Author Interview | Kate McIntyre

Greetings all,

I had the opportunity to interview Kate McIntyre, author of The Deathsniffer’s Assistant! She’s a joy to chat with, and her book was a lovely read as well. I’d seen the cover going around the CQ groups for awhile, and despite several past bad experiences with ‘steampunk,’ the itch to check out what lay behind this amazing cover kept needling at me.

When Kate posted to express interest in doing interviews, I figured that was as good an excuse as any. Fortunately, I was far from disappointed.

Darrington City is on the verge of total political and economic collapse. Olivia Faraday. the eccentric Deathsniffer, is the only employer willing to consider the resume of impoverished rich boy Christopher Buckley. Soon enough, Olivia and Chris have a grisly murder to solve — if they can manage before the city is torn apart around them. The Deathsniffer’s Assistant combines fantasy and mystery and is available via BookBub for .99c on November 30 and December 1st!

Beautiful cover by Amalia Chitulescu

Beautiful cover by Amalia Chitulescu



Note how the author lulls the trees into a sense of complacency by hugging them. Soon, they shall be books.

  • In Deathsniffer’s Assistant, you’ve established several categorizations of magic-using people. What percentage of the population has gifts? Are there any categories that you’ve come up with that weren’t included?

In times of yore, about 99% of the population would be awakened to a magical gift during the categorization process. But in the era I’m writing, it’s down to about 75%, which, as you can imagine, has made quite a dent on the infrastructure!

The Timeseer’s Gambit, the sequel to TDA, really delves into the process of categorization. You’ll see a few categorizations that weren’t in the first book, like hymnshapers who can amplify or dampen sound waves. You also learn what happens  when categorization doesn’t find any gifts in you.

  • What inspired the story / world? Are any of the characters based on anything specific?

I taught myself to read using Nancy Drew novels, so I had a great love of mysteries implanted young. In my early teens, I read a short story by Mercedes Lackey where a mystery was solved using magic. Thus began my quest to find more fantasy murder mysteries… which are in short supply! I decided to write my own.

As for the world and characters, Darrington and its inhabitants are kind of a composite of a hundred different things I wanted to do in a book. The lynchpin of the whole thing was that I wanted to write something set in a fluffy and wondrous world with unicorns and faeries where everything was magical. And I wanted to write something where the arcane was mundane and the characters lived normal daily lives, oblivious to the magic around them. Making those two worlds one and the same was a huge part of my vision for the series.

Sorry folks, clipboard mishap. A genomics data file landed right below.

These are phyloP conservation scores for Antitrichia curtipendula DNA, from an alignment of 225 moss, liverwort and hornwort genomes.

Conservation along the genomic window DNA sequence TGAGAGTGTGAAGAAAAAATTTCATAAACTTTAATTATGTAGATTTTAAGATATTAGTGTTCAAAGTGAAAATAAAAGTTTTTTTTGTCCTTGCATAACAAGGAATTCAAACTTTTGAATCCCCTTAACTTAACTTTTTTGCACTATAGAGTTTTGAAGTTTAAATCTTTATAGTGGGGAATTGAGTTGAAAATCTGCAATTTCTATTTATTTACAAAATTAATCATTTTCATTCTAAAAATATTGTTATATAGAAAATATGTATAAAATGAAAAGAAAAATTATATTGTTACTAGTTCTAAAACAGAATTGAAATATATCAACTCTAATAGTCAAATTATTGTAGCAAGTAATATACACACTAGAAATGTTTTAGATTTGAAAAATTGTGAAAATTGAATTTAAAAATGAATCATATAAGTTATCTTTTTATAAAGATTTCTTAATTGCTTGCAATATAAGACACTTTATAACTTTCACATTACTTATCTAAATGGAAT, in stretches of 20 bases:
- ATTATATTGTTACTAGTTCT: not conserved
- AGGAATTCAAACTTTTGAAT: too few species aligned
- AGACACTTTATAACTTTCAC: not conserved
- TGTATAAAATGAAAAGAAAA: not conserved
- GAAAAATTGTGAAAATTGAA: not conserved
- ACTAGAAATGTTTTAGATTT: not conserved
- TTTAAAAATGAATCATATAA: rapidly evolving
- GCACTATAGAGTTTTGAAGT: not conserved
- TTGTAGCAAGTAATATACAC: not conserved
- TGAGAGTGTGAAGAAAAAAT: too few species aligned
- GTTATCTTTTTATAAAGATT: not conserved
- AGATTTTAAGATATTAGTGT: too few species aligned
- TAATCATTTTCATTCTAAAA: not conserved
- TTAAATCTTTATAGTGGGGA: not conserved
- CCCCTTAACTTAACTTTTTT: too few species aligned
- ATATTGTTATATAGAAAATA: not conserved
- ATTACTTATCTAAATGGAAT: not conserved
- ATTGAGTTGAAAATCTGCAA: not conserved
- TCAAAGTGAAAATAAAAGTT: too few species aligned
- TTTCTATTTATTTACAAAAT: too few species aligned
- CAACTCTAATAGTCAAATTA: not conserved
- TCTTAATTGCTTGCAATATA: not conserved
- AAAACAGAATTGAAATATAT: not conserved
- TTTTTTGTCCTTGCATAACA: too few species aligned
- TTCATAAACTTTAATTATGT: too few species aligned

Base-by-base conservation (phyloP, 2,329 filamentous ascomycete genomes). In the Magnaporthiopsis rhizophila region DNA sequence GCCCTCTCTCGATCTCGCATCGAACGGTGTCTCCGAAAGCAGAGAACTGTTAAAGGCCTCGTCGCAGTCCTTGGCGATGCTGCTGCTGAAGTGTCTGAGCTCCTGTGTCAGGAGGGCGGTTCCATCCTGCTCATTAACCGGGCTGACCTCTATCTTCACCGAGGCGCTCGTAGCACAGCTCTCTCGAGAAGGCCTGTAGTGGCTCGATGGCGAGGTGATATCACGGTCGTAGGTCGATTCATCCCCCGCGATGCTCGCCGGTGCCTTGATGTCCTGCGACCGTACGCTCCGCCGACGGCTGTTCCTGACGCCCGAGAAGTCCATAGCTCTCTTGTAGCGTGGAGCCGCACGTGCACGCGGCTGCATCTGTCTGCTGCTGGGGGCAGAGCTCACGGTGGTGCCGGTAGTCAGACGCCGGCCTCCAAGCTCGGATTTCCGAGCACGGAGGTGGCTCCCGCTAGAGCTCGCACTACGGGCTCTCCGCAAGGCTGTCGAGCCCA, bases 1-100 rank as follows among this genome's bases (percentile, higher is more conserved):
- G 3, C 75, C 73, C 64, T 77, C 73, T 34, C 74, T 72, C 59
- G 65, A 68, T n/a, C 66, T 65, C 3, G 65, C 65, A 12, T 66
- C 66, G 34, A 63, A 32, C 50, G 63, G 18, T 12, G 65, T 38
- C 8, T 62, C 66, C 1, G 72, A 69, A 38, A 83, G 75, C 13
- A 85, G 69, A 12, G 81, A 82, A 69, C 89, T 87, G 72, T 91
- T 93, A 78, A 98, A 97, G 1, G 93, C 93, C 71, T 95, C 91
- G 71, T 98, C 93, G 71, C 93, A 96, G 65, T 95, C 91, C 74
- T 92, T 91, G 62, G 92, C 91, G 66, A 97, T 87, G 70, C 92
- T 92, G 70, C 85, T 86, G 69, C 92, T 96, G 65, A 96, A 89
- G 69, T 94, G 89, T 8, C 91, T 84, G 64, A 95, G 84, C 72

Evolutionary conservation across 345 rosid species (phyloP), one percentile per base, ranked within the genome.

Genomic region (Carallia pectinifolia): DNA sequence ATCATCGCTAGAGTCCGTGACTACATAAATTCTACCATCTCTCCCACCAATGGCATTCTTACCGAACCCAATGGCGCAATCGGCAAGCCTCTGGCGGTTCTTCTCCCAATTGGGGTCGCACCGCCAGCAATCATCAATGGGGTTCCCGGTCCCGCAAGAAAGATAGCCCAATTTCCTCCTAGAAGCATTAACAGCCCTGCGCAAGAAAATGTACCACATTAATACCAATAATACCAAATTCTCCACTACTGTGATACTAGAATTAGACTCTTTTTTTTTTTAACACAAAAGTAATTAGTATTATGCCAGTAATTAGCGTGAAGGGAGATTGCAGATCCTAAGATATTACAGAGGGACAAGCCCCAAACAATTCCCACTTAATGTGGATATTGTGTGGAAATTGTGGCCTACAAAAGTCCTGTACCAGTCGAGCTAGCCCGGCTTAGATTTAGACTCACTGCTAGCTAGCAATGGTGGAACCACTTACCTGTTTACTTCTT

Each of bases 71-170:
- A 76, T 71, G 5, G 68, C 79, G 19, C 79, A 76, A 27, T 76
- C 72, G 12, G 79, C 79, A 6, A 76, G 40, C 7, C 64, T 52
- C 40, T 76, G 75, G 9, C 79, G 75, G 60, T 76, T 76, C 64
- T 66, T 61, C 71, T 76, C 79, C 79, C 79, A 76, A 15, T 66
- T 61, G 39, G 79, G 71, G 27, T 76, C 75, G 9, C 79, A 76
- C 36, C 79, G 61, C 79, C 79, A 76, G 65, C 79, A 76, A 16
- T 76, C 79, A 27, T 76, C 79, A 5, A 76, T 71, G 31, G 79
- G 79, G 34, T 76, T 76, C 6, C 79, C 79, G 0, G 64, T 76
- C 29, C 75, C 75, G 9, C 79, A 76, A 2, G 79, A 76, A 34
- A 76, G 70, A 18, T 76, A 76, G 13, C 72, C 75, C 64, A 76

• Can you give us a little hint of where the story might be going / what your future projects may be?

In The Timeseer’s Gambit, readers are going to see Chris and Olivia growing up and growing together. They’ll definitely see a lot more of the mysterious timeseer, William Cartwright. There’s a cathedral, a serial killer, a grand ball, and quite a few escaped elementals. There’s also some romance as Chris gets in over his head with his personal relationships.

As for future projects―I’m working on a historical fantasy set in 1960s Ireland. Like TDA, it combines the magical and the mundane when a half Irish lawyer from London fleeing a falling out with his politician father ends up fighting faeries in the Otherworld.

  • Deathsniffer’s Assistant seems to blend aspects of Fantasy, Urban Fantasy, Victorian setting, and a little dash of Steampunk together. What genre would you consider it? Did you set out to hit a specific genre or did you have a story in mind and genre be damned?

Oh, that pesky genre question!

I was only aiming to combine the fantasy and mystery genres, I swear! But others kept sneaking their way in. The Urban Fantasy happened when I decided to contain the project to one city to prevent scope creep. The Victorian happened when I wanted my narrator to be overly concerned with the rules of society to contrast his employer. I don’t even know where the Steampunk came from! We’re not even done yet―wait for the sequel when Romance takes a major role!

I really never set out to create such a chimera of genres, but if I can be honest, I kind of like my lumbering creation. While the parts seem disparate, I like how they fit together. I think it’s because I never intended this much genre melding. It happened naturally, pieces from different puzzles just fitting smoothly together as I wrote. Nothing was grafted on to meet some market demand or give my book a little of this flavour or that scent.

  • Are you an outliner or a pantser? Have any of your characters ever taken umbrage with the way the story was going and made you change something?

I wish with all my heart I could be a pantser, because I hate outlining. I hate it so much! It’s the worst part of the process for me and it takes a lot of discipline to get through it.

But Kate without a roadmap is Kate wandering around in a forest swearing she’s not lost right up until she walks into the bear cave. Much as I wish it were different, I can’t write a damn book without an outline.

But that doesn’t mean my outlines are immutable. Far from it. I’ve changed plot points, plot arcs, and even added or removed entire characters. Scenes with Olivia in them are harder to outline reliably. She’s a sneaky little bugger and never acts exactly the way I want her to once I get her in the moment.